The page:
Pharmaceuticals manufacturer Wasdell Group sought full planning permission for 33,507 square metres of light industrial uses and outline permission for a further 16,400 square metres of light industrial floorspace and 32,381 square metres of space for research and development.
However, planning officers recommended refusal on the grounds that the application represented a “significant departure” from Swindon’s local plan.
While officers acknowledged the need “to support the retention of local businesses and boost economic growth”, they added that development was expected to take place at allocated sites and in accordance with local planning policies.
Officers advised that the 38-hectare application site on land at Inlands Farm is located next to the North Wessex Downs Area of Outstanding Natural Beauty (AONB) and the Upper Wanborough Conservation Area.
The proposed development “would result in significant harm in environment terms” and would also cause harm to the significance of heritage assets, officers said.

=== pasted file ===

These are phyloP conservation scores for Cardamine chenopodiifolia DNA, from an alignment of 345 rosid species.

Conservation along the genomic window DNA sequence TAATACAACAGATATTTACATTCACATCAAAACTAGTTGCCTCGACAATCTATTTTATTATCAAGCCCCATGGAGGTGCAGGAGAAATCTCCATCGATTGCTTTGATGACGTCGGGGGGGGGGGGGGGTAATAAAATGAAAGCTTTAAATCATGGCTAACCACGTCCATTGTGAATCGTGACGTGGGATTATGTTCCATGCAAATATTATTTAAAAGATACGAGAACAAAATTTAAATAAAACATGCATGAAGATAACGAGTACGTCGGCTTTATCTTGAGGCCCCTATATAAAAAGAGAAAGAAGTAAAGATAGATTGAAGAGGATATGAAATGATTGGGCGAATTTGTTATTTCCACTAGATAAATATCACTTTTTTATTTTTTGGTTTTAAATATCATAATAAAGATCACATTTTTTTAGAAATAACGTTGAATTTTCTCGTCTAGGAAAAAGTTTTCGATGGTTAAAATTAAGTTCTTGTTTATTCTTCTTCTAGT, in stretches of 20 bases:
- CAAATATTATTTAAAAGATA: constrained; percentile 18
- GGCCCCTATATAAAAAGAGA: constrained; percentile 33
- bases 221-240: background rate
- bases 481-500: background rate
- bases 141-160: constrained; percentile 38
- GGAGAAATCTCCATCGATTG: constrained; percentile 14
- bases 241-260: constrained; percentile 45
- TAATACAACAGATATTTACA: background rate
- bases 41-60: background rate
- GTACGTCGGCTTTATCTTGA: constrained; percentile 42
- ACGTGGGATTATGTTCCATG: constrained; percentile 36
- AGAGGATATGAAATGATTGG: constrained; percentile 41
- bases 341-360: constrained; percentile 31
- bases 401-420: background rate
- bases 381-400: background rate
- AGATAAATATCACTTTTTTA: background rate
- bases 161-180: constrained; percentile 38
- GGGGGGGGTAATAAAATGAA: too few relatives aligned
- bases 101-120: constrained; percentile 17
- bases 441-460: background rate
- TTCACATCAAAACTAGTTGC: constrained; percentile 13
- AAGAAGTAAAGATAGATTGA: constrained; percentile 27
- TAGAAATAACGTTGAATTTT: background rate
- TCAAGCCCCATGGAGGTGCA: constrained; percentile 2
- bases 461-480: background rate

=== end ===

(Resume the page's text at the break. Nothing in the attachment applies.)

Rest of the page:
Officers concluded that “the material considerations that weigh in favour of the proposal are not sufficient to outweigh the clear conflict with both the development plan and the policies within the NPPF [National Planning Policy Framework] when taken as a whole”.
The local authority received a series of objections to the project, including from local Conservative MP Robert Buckland who noted that the proposed development was on land outside the local plan development boundaries and would fail to conserve landscape character.
The Environment Agency, North Wessex Downs AONB, the Woodland Trust, and eight local parish councils also objected to the plans.
Conservation officers at the local authority warned the plans “would cause irreversible harm to the surrounding designated heritage assets and open countryside” while landscape officers objected on the grounds that the development “would form a substantial and incongruous addition to the rural landscape”.
At the same planning committee, Swindon councillors approved plans for a 1,550-home development on the edge of the town. In June, the authority granted permission for a for a 2,500-home urban extension.